“Virtual reality has been misunderstood” says expert at major conference

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Virtual reality technology has been misunderstood and its potential distorted, according to an expert in the field who spoke at a major conference at Xi’an Jiaotong-Liverpool University yesterday.

Professor Zhengxu Zhao (pictured below), from Shijianzhuang Tiedao University in China, who has 20 years’ experience in virtual reality research, said that its application in entertainment and games had been over-emphasised and that it should be being developed as a serious science and engineering tool.

He made the comments during a presentation at a conference on high performance computing and virtual reality for future cities, held at XJTLU.

“Virtual reality technology is often misunderstood as being nothing but simply a computer game or 3D animation or contraption of social and individual entertaining amusement,” he said.

He added that he believed virtual reality should be treated as an enabling technology that is applicable to a vast range of engineering practices and technical and scientific processes, and that the emphasis towards entertainment and games was affecting the development of the technology.

“It is misleading research and development resources and investment along the path toward market demands and social expectations that cannot simply be matched by the technology,” he said.

Virtual reality is a system in which information about sensations, such as vision, sound, touch, smell, taste and meaning, is generated and manipulated by computers and communicated to human senses by means of peripheral interfaces and integrations.

The conference at XJTLU brought together academics and industry professionals from around the world to discuss the potential of computing and virtual reality in developing cities in the future.

It featured presentations on the various ways in which virtual reality is being used for engineering, architecture and construction projects.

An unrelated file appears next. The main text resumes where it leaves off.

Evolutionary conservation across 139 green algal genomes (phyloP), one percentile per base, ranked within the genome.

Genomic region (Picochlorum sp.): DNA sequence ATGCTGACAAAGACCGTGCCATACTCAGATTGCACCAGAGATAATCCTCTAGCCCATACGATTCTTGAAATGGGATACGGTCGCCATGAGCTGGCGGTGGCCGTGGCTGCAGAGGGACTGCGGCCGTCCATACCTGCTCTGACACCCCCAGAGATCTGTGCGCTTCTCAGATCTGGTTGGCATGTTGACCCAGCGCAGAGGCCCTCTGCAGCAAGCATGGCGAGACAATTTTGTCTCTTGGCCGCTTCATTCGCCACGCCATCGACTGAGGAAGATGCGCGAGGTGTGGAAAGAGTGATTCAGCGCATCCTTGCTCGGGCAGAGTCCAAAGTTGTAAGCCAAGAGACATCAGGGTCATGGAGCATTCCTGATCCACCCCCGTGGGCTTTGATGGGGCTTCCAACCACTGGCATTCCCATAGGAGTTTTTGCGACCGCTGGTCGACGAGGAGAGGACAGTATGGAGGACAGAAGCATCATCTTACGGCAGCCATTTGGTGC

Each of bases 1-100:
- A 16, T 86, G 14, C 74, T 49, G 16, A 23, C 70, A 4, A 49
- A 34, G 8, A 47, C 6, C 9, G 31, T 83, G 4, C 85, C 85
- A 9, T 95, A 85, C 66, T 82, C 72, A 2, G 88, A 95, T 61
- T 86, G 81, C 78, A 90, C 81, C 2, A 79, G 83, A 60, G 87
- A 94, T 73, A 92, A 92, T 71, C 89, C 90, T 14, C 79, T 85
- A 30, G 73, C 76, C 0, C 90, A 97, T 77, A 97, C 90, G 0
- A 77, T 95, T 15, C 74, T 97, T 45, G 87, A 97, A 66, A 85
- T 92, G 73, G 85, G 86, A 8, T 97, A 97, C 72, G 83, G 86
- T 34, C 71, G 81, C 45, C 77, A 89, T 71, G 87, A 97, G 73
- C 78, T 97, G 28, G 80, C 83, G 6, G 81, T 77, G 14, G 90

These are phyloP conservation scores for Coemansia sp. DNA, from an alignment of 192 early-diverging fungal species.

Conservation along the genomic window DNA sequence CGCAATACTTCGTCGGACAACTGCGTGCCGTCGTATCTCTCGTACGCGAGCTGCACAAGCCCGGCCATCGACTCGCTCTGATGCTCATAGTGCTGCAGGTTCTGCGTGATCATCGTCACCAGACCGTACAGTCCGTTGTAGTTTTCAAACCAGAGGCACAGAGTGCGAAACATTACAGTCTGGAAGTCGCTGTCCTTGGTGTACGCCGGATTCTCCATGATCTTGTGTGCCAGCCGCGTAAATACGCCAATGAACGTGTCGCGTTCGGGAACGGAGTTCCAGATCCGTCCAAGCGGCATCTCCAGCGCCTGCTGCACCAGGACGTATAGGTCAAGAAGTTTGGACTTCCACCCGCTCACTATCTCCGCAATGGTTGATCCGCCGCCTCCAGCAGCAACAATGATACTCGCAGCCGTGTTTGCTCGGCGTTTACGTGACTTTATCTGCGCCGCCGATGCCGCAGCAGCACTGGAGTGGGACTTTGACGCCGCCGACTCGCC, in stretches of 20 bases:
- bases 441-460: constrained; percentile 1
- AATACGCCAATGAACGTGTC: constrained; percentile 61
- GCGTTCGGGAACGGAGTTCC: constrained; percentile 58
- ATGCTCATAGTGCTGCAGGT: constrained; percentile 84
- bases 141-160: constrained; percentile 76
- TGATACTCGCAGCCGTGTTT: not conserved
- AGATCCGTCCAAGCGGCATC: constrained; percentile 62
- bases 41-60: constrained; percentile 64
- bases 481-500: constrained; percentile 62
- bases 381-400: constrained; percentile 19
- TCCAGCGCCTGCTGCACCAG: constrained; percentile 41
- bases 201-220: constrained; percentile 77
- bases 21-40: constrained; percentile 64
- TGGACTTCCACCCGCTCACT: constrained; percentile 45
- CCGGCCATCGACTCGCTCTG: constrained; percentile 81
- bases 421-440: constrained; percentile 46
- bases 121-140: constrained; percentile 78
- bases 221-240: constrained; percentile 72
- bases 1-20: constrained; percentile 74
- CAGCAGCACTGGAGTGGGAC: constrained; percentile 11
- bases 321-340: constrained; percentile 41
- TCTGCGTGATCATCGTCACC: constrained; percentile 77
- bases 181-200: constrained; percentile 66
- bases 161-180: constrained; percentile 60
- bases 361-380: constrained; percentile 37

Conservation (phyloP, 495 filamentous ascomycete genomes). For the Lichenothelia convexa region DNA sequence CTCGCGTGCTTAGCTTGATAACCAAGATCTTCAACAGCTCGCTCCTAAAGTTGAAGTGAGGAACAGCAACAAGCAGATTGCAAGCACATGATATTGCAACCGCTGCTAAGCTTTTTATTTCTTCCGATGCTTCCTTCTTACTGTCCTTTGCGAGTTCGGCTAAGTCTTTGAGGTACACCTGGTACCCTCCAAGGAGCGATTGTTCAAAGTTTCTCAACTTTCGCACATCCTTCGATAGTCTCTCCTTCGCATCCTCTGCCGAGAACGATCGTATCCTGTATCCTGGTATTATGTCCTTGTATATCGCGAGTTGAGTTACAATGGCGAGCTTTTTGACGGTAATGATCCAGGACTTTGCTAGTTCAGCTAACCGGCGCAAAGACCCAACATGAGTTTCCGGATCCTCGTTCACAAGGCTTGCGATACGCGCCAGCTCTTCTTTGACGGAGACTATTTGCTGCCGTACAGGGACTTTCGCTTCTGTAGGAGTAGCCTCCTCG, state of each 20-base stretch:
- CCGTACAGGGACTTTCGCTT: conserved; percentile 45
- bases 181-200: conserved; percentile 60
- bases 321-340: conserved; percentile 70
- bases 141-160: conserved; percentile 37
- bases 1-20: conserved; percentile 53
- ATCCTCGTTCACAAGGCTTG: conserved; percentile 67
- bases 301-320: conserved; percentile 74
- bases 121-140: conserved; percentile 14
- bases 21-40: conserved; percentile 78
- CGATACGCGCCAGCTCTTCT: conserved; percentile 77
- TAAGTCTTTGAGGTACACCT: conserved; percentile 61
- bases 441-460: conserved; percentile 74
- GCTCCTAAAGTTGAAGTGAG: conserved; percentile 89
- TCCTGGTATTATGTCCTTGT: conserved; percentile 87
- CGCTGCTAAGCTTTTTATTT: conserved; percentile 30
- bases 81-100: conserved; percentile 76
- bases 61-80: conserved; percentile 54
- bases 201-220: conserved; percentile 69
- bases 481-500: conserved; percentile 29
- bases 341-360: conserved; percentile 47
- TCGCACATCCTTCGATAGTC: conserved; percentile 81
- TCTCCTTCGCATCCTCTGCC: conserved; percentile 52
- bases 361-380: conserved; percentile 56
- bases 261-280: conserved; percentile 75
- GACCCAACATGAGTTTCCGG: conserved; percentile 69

Among a range of presentations at the event, Dr Uwe Wössner, from the University of Stuttgart, and Professor Joachim Kieferle, from RheinMain University of Applied Sciences, demonstrated their work exploring the potential of virtual reality in the field of architecture and building information modelling (BIM), which allows for the computer simulation of a building in order to understand its behaviour before construction begins.

Their research uses virtual reality environments to allow users to better interact with BIM simulations.

They used the example of a project they were working on with elevator company Thyssen-Krupp to construct a 250-metre high tower in the south of Germany (pictured below). They demonstrated how air flow could be simulated around the tower in a virtual environment.

They also showed how a user could use their virtual environment to interact with the simulation of the flow of wind around a city in Germany.

“This gives the additional information needed during the construction of high rise towers and cities,” said Dr Wössner. “And helps us understand how wind flow, for example, affects people living in cities.”

Professor Yong Yue, head of the Department of Computer Science and Software Engineering at XJTLU, gave an overview of the projects researchers in his department were working on, including 3D world manipulation techniques and interactions.

He spoke about the potential that these projects could have, especially in training for specific tasks or skills such as complex surgery in the medical field: “Doctors and nurses can practise in this virtual world to see where vital mistakes are likely to happen and how to avoid this, so they become more experienced, rather than to make mistakes in the hospital environment,” he said.

He also showcased a project that was investigating how virtual reality could be used to test mobile phone applications and how they would work in a real-life setting, giving the example of using a virtual environment to test using an app whilst riding a bike.

He added that virtual reality was a growth area for his department and that they had many plans for expanding this area of research, including continued collaboration with industry and universities around the world.

“The future is an exciting time for us,” he said.

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